heavy lift, but I think we`ve got it. And I`m committed to staying out
here until I get 100 signatures a day.

SCHULTZ: Do you think the people want this?

UNIDENTIFIED FeMALE: Look at the people out here. Yeah, they want

UNIDENTIFIED MALE: I got to tell you, Ed, since we`ve launched the
kickoffs, people have been lining up at union halls. People have been
taking petitions. People have been going to their workplaces, to their
churches, going out to their community. And from what I can tell, there`s
a big demand for petition signatures.

SCHULTZ (voice-over): Labor may be the force behind Walker`s recall,
but the message coming from Madison to the country is much greater.

(on camera): What about the 99% movement? What about Ohio? I mean,
is this all part of a bigger picture that just happens to be here in
Wisconsin now?

UNIDENTIFIED MALE: Yeah, it`s all together. It`s one thing. It`s
one voice. And the momentum is not going to stop. They say the 99 percent
movement has ended. It`s just begun, my friend. It`s just begun.


SCHULTZ (voice-over): The political climate in the middle of the
country, according to this crowd, relates to the Occupy effort. In fact,
they believe it all started here.

UNIDENTIFIED MALE: I always say to people, Wisconsin was the first
Occupy movement. OK, we did this back in February. They didn`t call it
that, but it was the same thing.

SCHULTZ (on camera): What do you see happening in 2012?

UNIDENTIFIED MALE: I see us taking our country back. I`m hoping that
our president when he wins, takes that as a mandate for real change. We
need real change in this country.


SCHULTZ: In the middle of the country, they march talking about
change. You know, on Saturdays in Wisconsin, they`re pretty important,
especially last Saturday. It was the deer gun season that opened up. Of
course, the Badgers had a big football game against Illinois in which
Wisconsin won. They`re now nine and two.

So a lot of stuff was going on. But that didn`t stop 30-plus thousand
folks from coming out and gathering petitions. A lady on the street said
to me -- she said, Ed, you know, we know the country is watching us.

And I thought to myself, that`s exactly what the people in Ohio said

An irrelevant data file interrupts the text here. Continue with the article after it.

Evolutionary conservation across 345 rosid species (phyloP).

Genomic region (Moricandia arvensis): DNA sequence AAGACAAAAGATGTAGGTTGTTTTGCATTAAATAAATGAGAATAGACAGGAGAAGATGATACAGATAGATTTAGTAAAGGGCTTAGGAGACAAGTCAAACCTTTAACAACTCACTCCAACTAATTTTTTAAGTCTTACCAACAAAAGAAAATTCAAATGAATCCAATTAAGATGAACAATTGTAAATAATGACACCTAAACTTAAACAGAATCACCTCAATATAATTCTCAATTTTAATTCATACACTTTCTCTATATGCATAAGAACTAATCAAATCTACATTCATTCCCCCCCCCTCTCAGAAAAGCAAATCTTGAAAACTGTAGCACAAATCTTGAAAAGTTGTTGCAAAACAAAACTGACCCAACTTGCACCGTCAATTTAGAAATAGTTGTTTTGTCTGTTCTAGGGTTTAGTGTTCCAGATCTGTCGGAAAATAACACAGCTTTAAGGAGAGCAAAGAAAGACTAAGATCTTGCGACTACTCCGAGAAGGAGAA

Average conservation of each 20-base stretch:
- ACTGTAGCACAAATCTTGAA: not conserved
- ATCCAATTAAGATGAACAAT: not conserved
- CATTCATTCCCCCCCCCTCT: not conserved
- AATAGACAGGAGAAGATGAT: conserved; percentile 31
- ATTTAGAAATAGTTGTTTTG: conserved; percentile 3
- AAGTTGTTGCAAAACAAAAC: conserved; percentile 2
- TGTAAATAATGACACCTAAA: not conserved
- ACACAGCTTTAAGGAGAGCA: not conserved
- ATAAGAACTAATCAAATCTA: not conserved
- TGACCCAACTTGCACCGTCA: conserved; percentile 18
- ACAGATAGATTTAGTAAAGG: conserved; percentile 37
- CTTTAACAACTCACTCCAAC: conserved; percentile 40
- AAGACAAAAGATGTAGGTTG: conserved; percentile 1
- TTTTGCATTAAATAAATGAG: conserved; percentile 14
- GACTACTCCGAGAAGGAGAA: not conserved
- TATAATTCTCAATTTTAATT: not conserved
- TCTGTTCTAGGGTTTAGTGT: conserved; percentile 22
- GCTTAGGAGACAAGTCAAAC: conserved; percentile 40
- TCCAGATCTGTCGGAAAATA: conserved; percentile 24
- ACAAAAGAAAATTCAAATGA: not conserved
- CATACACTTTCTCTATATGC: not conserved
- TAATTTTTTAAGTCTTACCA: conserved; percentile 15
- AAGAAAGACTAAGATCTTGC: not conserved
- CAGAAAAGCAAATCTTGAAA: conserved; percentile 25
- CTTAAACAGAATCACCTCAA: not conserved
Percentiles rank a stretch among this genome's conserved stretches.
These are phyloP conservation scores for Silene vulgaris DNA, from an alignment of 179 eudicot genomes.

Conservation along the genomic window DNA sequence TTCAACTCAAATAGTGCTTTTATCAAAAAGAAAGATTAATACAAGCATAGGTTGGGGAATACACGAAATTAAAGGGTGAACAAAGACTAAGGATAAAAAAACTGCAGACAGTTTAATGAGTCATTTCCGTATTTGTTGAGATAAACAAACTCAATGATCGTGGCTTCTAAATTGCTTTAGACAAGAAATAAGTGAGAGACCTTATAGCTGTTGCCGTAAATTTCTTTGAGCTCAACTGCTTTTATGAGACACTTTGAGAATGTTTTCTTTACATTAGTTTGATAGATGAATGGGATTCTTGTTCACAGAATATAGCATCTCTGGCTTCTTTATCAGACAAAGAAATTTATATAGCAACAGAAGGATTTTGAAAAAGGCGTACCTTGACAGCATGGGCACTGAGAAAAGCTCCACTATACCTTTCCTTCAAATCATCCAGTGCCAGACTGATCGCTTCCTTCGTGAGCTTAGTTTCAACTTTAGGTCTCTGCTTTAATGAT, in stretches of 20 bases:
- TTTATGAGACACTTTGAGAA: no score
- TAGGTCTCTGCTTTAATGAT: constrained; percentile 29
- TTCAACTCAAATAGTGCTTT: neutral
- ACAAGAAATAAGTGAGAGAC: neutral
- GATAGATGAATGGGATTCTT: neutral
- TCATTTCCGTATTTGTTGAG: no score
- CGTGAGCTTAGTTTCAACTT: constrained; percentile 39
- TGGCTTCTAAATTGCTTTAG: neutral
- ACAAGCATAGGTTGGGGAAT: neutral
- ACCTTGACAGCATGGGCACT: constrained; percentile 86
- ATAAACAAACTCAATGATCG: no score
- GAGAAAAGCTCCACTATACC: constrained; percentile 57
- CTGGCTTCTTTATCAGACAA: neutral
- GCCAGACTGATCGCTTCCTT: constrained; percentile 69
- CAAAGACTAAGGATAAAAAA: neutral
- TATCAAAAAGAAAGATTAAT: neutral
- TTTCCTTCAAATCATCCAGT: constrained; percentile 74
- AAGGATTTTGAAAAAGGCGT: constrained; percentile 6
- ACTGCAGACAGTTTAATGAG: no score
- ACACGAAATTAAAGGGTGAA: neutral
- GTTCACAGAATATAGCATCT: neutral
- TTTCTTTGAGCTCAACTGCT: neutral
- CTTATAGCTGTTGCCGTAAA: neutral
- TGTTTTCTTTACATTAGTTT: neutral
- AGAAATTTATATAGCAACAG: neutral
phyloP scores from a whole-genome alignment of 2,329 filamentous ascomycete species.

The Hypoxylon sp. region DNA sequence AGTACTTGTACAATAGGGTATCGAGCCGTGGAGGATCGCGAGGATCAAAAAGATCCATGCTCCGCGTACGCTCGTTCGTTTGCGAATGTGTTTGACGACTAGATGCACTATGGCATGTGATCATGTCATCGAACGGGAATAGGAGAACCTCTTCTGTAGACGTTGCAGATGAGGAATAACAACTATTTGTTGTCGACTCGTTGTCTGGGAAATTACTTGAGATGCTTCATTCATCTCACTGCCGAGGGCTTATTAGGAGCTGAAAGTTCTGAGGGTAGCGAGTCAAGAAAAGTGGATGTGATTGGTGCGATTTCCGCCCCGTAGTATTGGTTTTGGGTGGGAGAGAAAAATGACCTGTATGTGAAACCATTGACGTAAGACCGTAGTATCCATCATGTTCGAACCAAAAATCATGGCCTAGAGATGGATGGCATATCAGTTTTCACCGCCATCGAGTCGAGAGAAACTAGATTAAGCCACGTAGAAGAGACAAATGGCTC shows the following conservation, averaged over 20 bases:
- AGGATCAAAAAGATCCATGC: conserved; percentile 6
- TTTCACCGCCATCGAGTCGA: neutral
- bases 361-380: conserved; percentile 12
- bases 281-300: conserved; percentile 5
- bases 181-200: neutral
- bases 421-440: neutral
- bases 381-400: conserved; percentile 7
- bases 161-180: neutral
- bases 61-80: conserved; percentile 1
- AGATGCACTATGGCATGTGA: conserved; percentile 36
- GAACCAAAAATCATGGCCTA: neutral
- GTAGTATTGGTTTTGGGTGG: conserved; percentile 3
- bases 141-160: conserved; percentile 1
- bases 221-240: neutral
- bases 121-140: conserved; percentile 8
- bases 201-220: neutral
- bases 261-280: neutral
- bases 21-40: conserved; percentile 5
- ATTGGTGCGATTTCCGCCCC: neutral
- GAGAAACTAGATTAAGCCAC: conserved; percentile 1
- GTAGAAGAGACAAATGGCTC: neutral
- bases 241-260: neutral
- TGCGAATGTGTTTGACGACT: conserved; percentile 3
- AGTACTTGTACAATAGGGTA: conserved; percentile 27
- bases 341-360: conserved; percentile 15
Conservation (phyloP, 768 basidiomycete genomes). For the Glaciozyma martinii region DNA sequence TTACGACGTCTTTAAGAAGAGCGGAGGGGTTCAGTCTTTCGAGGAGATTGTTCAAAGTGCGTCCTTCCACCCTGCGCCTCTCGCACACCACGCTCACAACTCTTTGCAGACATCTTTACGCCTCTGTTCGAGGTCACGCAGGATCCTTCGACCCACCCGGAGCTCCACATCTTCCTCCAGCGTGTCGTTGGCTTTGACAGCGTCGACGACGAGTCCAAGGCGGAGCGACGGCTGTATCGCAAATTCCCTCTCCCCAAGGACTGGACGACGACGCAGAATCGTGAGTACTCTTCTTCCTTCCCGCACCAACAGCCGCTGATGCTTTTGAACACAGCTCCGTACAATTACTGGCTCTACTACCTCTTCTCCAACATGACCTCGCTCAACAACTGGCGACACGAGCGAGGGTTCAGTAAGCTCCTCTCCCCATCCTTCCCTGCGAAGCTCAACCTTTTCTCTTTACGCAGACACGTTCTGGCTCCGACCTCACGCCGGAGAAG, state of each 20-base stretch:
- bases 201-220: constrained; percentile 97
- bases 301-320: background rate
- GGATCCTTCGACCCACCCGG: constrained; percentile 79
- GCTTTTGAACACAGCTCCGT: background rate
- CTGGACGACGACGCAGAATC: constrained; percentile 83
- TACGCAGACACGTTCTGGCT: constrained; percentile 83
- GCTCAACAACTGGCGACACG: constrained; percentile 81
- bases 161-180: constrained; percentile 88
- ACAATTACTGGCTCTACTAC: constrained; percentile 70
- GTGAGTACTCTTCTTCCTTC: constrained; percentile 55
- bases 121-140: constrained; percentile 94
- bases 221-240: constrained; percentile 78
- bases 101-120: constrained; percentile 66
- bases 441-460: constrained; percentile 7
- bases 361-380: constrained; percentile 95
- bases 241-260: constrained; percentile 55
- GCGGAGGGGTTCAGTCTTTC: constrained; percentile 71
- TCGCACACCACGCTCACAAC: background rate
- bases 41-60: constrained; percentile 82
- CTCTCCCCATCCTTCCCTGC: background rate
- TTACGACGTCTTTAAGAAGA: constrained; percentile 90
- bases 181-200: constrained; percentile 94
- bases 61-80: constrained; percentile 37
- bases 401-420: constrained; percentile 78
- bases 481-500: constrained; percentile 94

to me when we were covering the run up to Senate Bill 5 and the recall of
that. I don`t think any political analyst can know exactly what`s going on
in this country and what it really means and if the intensity can be
maintained all the way through to next November.

But I have to tell you, when I was back in Wisconsin in February, I
thought, well, this will be for a couple of months. And then it went into
a recall and all 14 of those senators still have a job. There were nine
recall elections. Five Democrats won, two of them in areas where
Republicans have a pretty good stronghold.

And then, of course, there`s this story. Now they want to get rid of
the governor. How far will it go? Will it go into November of 2012?
That`s the exciting thing about democracy. And that`s the exciting thing
about freedom of speech. And what`s motivating these folks beyond what
they really want, fairness, social justice, economic justice.

What`s motivating them is a candidate on the other side of their
political ideology who says they should go take a bath. You see, those
folks in the street in Madison, the ones that I talked to, the butcher, the
baker, the candlestick maker, the engineer, the firefighter, the police
officer, the teacher -- oh, yeah, they relate to the 99 percent movement.

They are offended by the rhetoric that comes from the right. They are
offended by the arrogance that comes from the one percent who say that they
already pay enough.

I believe Senator Rand Paul of Kentucky said something about that this
weekend. We`ll talk more about this tomorrow as well.

That`s THE ED SHOW. I`m Ed Schultz. You can listen to my radio show
on Sirius XM radio channel 127, Monday through Friday, noon to 3:00.
Follow me at Twitter @EdsHow and @WeGotEd.

"THE RACHEL MADDOW SHOW" starts now. Rachel, if I had won, I had a
thousand people ask me, is Rachel so nice? As nice as she is on TV? I
said absolutely.